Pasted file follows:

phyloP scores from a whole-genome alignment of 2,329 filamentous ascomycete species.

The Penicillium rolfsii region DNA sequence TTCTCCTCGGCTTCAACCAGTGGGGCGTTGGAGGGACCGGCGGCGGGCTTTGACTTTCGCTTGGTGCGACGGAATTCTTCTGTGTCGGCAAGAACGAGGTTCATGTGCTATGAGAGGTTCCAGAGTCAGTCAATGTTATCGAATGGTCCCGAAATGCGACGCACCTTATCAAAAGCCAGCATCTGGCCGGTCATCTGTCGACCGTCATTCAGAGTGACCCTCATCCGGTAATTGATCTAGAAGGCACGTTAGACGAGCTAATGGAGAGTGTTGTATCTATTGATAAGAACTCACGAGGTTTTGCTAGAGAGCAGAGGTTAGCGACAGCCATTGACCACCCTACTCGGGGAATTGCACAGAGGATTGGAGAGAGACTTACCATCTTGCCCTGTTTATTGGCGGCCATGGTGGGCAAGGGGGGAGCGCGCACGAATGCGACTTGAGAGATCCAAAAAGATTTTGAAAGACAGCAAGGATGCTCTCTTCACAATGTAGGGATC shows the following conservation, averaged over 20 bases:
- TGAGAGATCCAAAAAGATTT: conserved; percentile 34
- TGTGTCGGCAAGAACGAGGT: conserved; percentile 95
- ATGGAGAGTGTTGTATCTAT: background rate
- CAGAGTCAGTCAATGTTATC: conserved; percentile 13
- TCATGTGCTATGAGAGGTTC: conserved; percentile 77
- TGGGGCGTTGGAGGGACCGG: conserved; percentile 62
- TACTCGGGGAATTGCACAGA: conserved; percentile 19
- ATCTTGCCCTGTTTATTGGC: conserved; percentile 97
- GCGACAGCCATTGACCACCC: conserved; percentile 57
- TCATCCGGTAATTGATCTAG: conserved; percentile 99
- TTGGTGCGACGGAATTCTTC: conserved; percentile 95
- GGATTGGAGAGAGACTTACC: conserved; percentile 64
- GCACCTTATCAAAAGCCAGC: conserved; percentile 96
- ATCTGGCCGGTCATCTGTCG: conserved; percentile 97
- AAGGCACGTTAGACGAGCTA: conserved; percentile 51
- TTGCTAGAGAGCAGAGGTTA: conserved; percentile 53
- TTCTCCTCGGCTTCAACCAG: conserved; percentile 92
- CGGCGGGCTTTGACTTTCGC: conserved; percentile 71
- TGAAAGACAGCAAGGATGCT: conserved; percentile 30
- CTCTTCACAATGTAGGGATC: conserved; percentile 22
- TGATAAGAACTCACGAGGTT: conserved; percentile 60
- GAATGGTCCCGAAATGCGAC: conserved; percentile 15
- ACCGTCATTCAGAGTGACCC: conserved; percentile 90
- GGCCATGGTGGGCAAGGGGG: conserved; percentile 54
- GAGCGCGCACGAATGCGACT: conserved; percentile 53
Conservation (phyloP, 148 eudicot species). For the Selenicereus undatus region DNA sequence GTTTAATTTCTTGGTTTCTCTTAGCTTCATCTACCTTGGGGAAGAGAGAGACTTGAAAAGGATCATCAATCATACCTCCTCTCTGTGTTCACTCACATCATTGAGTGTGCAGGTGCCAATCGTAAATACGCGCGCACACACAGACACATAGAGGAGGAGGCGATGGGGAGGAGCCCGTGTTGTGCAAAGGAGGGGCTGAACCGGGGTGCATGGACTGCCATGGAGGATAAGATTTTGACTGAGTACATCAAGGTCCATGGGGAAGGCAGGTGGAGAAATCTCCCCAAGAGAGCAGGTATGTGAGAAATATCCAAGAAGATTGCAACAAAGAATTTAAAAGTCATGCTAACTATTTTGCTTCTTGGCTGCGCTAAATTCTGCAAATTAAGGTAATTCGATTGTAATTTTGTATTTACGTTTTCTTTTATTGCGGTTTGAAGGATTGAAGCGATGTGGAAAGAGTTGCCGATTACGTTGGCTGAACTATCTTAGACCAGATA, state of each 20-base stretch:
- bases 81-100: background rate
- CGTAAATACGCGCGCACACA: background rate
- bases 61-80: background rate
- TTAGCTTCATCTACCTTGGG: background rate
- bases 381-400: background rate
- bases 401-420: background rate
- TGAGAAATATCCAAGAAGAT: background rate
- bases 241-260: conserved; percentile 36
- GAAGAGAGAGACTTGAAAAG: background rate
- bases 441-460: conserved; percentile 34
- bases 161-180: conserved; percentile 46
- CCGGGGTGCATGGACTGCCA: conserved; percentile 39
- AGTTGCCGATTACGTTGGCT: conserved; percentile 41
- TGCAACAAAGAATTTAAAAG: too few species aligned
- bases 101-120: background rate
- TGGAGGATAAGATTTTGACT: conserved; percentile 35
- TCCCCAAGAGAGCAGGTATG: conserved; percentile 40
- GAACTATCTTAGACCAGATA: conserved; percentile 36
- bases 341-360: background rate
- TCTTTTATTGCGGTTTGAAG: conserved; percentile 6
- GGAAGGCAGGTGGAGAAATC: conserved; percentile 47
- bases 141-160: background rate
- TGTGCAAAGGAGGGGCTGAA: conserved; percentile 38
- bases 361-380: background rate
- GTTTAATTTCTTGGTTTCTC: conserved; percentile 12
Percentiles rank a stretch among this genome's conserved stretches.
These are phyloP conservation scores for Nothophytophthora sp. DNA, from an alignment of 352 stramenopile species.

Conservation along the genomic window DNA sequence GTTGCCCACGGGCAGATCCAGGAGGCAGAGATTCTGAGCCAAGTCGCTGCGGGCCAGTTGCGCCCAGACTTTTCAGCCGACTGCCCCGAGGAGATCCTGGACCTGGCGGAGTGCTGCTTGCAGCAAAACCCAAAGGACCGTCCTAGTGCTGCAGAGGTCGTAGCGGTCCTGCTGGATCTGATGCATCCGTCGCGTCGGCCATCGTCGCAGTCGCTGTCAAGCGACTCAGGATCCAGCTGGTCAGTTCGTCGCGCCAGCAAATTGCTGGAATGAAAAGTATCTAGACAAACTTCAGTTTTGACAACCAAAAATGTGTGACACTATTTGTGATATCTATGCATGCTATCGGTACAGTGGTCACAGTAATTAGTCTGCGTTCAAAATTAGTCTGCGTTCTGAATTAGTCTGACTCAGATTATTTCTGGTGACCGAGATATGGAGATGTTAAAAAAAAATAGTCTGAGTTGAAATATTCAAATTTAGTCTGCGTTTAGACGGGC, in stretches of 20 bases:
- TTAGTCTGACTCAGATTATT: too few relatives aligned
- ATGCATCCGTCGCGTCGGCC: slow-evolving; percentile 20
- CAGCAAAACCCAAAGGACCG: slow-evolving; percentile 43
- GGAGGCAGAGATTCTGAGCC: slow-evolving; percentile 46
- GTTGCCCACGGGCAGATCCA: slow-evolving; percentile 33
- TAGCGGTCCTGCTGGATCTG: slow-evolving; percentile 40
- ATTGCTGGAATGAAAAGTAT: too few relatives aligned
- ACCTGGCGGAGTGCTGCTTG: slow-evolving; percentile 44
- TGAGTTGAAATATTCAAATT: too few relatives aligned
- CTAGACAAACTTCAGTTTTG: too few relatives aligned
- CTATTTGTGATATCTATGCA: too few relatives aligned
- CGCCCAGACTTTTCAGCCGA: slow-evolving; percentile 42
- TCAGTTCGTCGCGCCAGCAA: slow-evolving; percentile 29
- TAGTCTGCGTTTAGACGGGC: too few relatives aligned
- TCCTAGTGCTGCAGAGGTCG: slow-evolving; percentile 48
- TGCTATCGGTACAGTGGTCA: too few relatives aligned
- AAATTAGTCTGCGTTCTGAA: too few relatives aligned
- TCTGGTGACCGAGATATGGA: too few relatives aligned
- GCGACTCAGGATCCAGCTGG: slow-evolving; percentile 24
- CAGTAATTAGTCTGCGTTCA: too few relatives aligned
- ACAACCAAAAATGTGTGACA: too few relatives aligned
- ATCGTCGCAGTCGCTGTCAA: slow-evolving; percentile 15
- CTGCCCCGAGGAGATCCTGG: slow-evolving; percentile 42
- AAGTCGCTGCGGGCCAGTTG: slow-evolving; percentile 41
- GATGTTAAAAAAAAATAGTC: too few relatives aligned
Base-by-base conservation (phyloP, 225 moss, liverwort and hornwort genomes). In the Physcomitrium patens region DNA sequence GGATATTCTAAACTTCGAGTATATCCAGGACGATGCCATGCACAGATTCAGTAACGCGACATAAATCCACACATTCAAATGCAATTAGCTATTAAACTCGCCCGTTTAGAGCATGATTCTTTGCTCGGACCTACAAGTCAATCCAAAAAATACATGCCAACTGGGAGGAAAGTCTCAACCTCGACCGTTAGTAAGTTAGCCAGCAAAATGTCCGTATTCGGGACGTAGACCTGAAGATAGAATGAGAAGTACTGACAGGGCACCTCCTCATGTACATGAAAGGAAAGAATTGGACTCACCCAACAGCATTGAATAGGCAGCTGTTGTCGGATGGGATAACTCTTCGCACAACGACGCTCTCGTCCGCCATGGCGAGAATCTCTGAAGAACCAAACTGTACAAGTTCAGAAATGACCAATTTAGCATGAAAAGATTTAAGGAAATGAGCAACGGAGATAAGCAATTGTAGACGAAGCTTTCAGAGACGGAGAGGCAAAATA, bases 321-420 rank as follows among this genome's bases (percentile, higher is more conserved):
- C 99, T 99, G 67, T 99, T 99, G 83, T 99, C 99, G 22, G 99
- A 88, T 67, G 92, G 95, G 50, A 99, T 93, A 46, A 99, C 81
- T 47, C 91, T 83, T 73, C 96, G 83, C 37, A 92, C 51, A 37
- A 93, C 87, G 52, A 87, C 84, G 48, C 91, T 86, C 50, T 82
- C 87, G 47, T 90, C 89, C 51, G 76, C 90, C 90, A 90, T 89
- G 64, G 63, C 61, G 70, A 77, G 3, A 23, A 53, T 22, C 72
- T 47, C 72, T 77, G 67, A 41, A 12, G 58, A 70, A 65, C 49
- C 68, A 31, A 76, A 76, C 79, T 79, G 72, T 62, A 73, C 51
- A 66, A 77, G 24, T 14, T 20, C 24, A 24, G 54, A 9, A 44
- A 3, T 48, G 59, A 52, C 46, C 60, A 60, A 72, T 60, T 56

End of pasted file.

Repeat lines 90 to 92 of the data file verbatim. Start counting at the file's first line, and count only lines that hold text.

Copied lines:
- C 68, A 31, A 76, A 76, C 79, T 79, G 72, T 62, A 73, C 51
- A 66, A 77, G 24, T 14, T 20, C 24, A 24, G 54, A 9, A 44
- A 3, T 48, G 59, A 52, C 46, C 60, A 60, A 72, T 60, T 56